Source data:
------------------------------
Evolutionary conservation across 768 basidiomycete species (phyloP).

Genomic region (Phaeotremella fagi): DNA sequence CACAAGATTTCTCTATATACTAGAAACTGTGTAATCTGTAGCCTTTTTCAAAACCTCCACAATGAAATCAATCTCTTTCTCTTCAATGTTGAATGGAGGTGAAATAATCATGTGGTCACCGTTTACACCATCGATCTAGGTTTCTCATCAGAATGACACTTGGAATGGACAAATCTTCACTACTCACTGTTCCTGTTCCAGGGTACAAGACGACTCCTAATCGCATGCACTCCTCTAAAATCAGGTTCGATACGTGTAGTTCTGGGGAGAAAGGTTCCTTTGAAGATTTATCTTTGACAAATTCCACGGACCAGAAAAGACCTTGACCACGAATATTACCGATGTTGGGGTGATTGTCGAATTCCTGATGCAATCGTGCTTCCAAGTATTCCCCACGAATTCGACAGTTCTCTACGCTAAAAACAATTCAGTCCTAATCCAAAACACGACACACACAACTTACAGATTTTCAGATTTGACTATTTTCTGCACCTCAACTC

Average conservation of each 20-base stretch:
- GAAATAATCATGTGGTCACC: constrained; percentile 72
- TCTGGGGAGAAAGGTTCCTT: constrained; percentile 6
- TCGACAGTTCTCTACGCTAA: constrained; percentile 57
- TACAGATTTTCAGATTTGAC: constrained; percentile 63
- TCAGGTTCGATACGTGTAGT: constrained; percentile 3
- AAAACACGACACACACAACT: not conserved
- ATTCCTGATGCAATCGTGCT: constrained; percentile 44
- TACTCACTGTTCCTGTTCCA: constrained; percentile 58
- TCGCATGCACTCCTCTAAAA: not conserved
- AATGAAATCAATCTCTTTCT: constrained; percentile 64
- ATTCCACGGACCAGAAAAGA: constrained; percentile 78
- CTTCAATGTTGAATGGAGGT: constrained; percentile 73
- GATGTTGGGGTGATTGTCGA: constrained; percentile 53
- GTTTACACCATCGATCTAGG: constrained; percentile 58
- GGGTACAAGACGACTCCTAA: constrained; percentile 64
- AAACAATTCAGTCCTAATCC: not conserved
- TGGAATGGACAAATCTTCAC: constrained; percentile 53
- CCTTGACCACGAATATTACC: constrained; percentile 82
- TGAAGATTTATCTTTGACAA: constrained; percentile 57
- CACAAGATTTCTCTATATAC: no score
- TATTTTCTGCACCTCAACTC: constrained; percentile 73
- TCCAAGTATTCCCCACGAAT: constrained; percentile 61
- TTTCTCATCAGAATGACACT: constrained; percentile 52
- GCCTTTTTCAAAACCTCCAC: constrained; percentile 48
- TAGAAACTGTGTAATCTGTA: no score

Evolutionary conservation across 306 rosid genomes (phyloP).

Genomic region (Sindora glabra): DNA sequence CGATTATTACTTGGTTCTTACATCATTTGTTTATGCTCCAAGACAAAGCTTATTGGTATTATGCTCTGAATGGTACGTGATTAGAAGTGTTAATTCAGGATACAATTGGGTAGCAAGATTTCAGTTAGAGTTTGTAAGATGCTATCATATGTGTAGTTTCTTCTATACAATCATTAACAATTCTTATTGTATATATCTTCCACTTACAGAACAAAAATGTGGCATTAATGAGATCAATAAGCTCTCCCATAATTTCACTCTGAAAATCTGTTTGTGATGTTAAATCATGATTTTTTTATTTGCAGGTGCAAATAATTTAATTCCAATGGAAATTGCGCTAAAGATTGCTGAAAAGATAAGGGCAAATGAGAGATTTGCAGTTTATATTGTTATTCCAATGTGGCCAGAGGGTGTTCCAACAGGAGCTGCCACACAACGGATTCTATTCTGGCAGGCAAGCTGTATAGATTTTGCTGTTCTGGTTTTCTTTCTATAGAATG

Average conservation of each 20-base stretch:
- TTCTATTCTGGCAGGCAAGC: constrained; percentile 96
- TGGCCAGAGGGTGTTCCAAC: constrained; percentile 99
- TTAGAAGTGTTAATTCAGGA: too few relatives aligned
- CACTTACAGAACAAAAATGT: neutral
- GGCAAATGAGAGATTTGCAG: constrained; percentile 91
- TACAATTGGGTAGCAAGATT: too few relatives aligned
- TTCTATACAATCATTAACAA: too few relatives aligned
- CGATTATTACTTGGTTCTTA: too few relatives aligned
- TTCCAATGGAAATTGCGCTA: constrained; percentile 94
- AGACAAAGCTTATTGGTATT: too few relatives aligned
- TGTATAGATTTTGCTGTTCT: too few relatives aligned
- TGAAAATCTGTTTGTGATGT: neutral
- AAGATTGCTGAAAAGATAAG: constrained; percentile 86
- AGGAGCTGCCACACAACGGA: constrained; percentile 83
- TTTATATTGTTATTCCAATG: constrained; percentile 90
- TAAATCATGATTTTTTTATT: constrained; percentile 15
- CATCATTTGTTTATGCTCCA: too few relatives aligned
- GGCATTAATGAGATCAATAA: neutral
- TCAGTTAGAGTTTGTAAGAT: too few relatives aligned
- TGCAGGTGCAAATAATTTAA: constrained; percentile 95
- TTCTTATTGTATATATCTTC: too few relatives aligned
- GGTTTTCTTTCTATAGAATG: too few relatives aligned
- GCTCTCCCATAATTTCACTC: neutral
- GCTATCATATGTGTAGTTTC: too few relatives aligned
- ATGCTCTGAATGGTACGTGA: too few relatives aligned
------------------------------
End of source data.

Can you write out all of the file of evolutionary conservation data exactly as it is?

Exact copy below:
Evolutionary conservation across 768 basidiomycete species (phyloP).

Genomic region (Phaeotremella fagi): DNA sequence CACAAGATTTCTCTATATACTAGAAACTGTGTAATCTGTAGCCTTTTTCAAAACCTCCACAATGAAATCAATCTCTTTCTCTTCAATGTTGAATGGAGGTGAAATAATCATGTGGTCACCGTTTACACCATCGATCTAGGTTTCTCATCAGAATGACACTTGGAATGGACAAATCTTCACTACTCACTGTTCCTGTTCCAGGGTACAAGACGACTCCTAATCGCATGCACTCCTCTAAAATCAGGTTCGATACGTGTAGTTCTGGGGAGAAAGGTTCCTTTGAAGATTTATCTTTGACAAATTCCACGGACCAGAAAAGACCTTGACCACGAATATTACCGATGTTGGGGTGATTGTCGAATTCCTGATGCAATCGTGCTTCCAAGTATTCCCCACGAATTCGACAGTTCTCTACGCTAAAAACAATTCAGTCCTAATCCAAAACACGACACACACAACTTACAGATTTTCAGATTTGACTATTTTCTGCACCTCAACTC

Average conservation of each 20-base stretch:
- GAAATAATCATGTGGTCACC: constrained; percentile 72
- TCTGGGGAGAAAGGTTCCTT: constrained; percentile 6
- TCGACAGTTCTCTACGCTAA: constrained; percentile 57
- TACAGATTTTCAGATTTGAC: constrained; percentile 63
- TCAGGTTCGATACGTGTAGT: constrained; percentile 3
- AAAACACGACACACACAACT: not conserved
- ATTCCTGATGCAATCGTGCT: constrained; percentile 44
- TACTCACTGTTCCTGTTCCA: constrained; percentile 58
- TCGCATGCACTCCTCTAAAA: not conserved
- AATGAAATCAATCTCTTTCT: constrained; percentile 64
- ATTCCACGGACCAGAAAAGA: constrained; percentile 78
- CTTCAATGTTGAATGGAGGT: constrained; percentile 73
- GATGTTGGGGTGATTGTCGA: constrained; percentile 53
- GTTTACACCATCGATCTAGG: constrained; percentile 58
- GGGTACAAGACGACTCCTAA: constrained; percentile 64
- AAACAATTCAGTCCTAATCC: not conserved
- TGGAATGGACAAATCTTCAC: constrained; percentile 53
- CCTTGACCACGAATATTACC: constrained; percentile 82
- TGAAGATTTATCTTTGACAA: constrained; percentile 57
- CACAAGATTTCTCTATATAC: no score
- TATTTTCTGCACCTCAACTC: constrained; percentile 73
- TCCAAGTATTCCCCACGAAT: constrained; percentile 61
- TTTCTCATCAGAATGACACT: constrained; percentile 52
- GCCTTTTTCAAAACCTCCAC: constrained; percentile 48
- TAGAAACTGTGTAATCTGTA: no score

Evolutionary conservation across 306 rosid genomes (phyloP).

Genomic region (Sindora glabra): DNA sequence CGATTATTACTTGGTTCTTACATCATTTGTTTATGCTCCAAGACAAAGCTTATTGGTATTATGCTCTGAATGGTACGTGATTAGAAGTGTTAATTCAGGATACAATTGGGTAGCAAGATTTCAGTTAGAGTTTGTAAGATGCTATCATATGTGTAGTTTCTTCTATACAATCATTAACAATTCTTATTGTATATATCTTCCACTTACAGAACAAAAATGTGGCATTAATGAGATCAATAAGCTCTCCCATAATTTCACTCTGAAAATCTGTTTGTGATGTTAAATCATGATTTTTTTATTTGCAGGTGCAAATAATTTAATTCCAATGGAAATTGCGCTAAAGATTGCTGAAAAGATAAGGGCAAATGAGAGATTTGCAGTTTATATTGTTATTCCAATGTGGCCAGAGGGTGTTCCAACAGGAGCTGCCACACAACGGATTCTATTCTGGCAGGCAAGCTGTATAGATTTTGCTGTTCTGGTTTTCTTTCTATAGAATG

Average conservation of each 20-base stretch:
- TTCTATTCTGGCAGGCAAGC: constrained; percentile 96
- TGGCCAGAGGGTGTTCCAAC: constrained; percentile 99
- TTAGAAGTGTTAATTCAGGA: too few relatives aligned
- CACTTACAGAACAAAAATGT: neutral
- GGCAAATGAGAGATTTGCAG: constrained; percentile 91
- TACAATTGGGTAGCAAGATT: too few relatives aligned
- TTCTATACAATCATTAACAA: too few relatives aligned
- CGATTATTACTTGGTTCTTA: too few relatives aligned
- TTCCAATGGAAATTGCGCTA: constrained; percentile 94
- AGACAAAGCTTATTGGTATT: too few relatives aligned
- TGTATAGATTTTGCTGTTCT: too few relatives aligned
- TGAAAATCTGTTTGTGATGT: neutral
- AAGATTGCTGAAAAGATAAG: constrained; percentile 86
- AGGAGCTGCCACACAACGGA: constrained; percentile 83
- TTTATATTGTTATTCCAATG: constrained; percentile 90
- TAAATCATGATTTTTTTATT: constrained; percentile 15
- CATCATTTGTTTATGCTCCA: too few relatives aligned
- GGCATTAATGAGATCAATAA: neutral
- TCAGTTAGAGTTTGTAAGAT: too few relatives aligned
- TGCAGGTGCAAATAATTTAA: constrained; percentile 95
- TTCTTATTGTATATATCTTC: too few relatives aligned
- GGTTTTCTTTCTATAGAATG: too few relatives aligned
- GCTCTCCCATAATTTCACTC: neutral
- GCTATCATATGTGTAGTTTC: too few relatives aligned
- ATGCTCTGAATGGTACGTGA: too few relatives aligned